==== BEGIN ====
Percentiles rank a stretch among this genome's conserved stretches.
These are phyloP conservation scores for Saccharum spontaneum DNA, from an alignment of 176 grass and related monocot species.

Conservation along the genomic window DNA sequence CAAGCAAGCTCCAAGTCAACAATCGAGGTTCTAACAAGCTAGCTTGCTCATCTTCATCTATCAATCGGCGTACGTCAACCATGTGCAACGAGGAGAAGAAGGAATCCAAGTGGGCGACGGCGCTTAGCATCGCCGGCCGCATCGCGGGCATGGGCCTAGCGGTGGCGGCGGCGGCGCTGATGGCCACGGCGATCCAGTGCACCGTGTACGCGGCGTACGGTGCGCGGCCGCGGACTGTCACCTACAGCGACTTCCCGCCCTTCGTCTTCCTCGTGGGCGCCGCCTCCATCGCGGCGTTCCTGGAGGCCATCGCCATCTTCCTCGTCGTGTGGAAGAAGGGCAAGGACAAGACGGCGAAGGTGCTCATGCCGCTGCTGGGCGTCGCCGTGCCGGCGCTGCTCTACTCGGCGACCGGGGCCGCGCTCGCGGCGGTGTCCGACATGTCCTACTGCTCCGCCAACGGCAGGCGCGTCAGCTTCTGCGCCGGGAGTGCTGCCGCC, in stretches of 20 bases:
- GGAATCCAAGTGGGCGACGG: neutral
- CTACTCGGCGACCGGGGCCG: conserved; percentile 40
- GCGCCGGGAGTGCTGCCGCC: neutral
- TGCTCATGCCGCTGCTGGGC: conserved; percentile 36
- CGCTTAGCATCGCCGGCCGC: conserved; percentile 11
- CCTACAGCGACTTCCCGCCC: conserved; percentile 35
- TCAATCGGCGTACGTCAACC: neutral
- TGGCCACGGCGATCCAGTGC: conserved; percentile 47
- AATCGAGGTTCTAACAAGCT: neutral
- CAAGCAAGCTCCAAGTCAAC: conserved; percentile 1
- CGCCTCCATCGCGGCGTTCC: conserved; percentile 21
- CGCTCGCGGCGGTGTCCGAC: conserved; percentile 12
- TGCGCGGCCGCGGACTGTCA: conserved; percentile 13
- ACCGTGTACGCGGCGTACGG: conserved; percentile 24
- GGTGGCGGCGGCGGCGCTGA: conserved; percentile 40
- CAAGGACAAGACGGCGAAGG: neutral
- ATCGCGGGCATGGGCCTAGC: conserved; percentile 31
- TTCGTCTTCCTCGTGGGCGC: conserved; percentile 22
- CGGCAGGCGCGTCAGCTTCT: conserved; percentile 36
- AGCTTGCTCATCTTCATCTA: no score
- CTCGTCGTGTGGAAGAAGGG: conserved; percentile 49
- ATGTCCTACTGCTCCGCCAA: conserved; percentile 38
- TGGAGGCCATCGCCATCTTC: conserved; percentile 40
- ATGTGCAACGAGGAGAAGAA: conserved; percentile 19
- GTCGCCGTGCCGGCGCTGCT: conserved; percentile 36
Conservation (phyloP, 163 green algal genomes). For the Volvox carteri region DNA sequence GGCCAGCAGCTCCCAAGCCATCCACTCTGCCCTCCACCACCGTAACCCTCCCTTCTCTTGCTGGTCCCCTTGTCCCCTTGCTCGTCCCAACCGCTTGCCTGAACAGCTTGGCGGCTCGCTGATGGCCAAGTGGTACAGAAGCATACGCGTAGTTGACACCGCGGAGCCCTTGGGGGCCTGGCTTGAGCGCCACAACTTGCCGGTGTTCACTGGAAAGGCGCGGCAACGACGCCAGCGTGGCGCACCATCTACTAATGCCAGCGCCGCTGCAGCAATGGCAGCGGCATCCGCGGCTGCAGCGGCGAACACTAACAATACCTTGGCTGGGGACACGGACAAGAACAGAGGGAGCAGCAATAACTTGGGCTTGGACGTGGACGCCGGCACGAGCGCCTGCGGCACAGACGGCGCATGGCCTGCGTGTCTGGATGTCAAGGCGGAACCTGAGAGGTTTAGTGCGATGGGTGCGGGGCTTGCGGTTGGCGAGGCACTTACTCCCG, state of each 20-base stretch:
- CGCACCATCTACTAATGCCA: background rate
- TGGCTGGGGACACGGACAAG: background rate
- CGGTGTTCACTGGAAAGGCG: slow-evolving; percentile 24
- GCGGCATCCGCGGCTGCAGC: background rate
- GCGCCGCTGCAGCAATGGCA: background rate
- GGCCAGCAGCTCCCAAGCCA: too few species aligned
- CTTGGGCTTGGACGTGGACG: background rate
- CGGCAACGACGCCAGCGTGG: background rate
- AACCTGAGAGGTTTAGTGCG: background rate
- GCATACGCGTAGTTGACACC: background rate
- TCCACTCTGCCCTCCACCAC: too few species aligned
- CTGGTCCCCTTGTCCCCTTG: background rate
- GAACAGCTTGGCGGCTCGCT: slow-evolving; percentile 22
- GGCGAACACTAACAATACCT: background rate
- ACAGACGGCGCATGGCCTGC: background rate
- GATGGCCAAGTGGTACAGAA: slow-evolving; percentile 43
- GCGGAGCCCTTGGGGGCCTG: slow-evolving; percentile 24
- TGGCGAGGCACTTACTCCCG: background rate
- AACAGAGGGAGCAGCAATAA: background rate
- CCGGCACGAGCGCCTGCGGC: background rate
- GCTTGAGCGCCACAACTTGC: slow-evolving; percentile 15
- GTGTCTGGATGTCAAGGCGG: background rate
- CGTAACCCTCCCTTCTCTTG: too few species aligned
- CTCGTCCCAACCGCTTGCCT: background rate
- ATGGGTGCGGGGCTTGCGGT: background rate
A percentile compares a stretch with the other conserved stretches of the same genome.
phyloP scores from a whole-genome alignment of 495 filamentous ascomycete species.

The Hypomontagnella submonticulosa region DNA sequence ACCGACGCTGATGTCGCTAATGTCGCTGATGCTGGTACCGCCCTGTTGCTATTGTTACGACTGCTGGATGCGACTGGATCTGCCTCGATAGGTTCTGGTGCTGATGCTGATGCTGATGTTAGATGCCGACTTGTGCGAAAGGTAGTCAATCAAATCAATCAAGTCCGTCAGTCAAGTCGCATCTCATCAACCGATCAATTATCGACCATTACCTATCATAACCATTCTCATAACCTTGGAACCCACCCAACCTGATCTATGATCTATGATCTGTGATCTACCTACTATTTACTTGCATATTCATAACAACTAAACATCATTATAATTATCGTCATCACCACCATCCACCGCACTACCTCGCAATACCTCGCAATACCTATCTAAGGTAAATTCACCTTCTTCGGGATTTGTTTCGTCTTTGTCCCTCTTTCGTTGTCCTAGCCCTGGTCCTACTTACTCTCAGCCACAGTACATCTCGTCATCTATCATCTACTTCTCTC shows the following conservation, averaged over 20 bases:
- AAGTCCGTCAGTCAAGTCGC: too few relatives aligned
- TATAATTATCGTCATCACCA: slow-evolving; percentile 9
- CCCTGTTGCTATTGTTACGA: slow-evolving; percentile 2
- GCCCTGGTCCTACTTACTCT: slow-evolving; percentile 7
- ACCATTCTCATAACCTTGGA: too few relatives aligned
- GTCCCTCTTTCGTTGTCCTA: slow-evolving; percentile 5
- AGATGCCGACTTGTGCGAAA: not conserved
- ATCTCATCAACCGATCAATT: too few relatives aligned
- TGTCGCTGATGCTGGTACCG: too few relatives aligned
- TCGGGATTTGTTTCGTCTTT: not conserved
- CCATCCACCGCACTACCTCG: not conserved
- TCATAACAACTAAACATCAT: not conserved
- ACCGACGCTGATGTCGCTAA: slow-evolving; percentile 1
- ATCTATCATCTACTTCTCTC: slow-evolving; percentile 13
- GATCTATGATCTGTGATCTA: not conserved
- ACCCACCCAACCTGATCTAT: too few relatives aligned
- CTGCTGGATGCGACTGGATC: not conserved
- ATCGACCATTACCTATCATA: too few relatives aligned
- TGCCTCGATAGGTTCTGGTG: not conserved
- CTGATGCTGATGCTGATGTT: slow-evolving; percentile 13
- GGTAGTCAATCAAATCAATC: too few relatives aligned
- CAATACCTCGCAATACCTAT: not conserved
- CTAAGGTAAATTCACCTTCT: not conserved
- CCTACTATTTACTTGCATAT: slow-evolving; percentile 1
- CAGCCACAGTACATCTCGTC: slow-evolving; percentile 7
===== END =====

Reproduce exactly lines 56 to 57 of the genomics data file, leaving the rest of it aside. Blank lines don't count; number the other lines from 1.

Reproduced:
phyloP scores from a whole-genome alignment of 495 filamentous ascomycete species.

The Hypomontagnella submonticulosa region DNA sequence ACCGACGCTGATGTCGCTAATGTCGCTGATGCTGGTACCGCCCTGTTGCTATTGTTACGACTGCTGGATGCGACTGGATCTGCCTCGATAGGTTCTGGTGCTGATGCTGATGCTGATGTTAGATGCCGACTTGTGCGAAAGGTAGTCAATCAAATCAATCAAGTCCGTCAGTCAAGTCGCATCTCATCAACCGATCAATTATCGACCATTACCTATCATAACCATTCTCATAACCTTGGAACCCACCCAACCTGATCTATGATCTATGATCTGTGATCTACCTACTATTTACTTGCATATTCATAACAACTAAACATCATTATAATTATCGTCATCACCACCATCCACCGCACTACCTCGCAATACCTCGCAATACCTATCTAAGGTAAATTCACCTTCTTCGGGATTTGTTTCGTCTTTGTCCCTCTTTCGTTGTCCTAGCCCTGGTCCTACTTACTCTCAGCCACAGTACATCTCGTCATCTATCATCTACTTCTCTC shows the following conservation, averaged over 20 bases: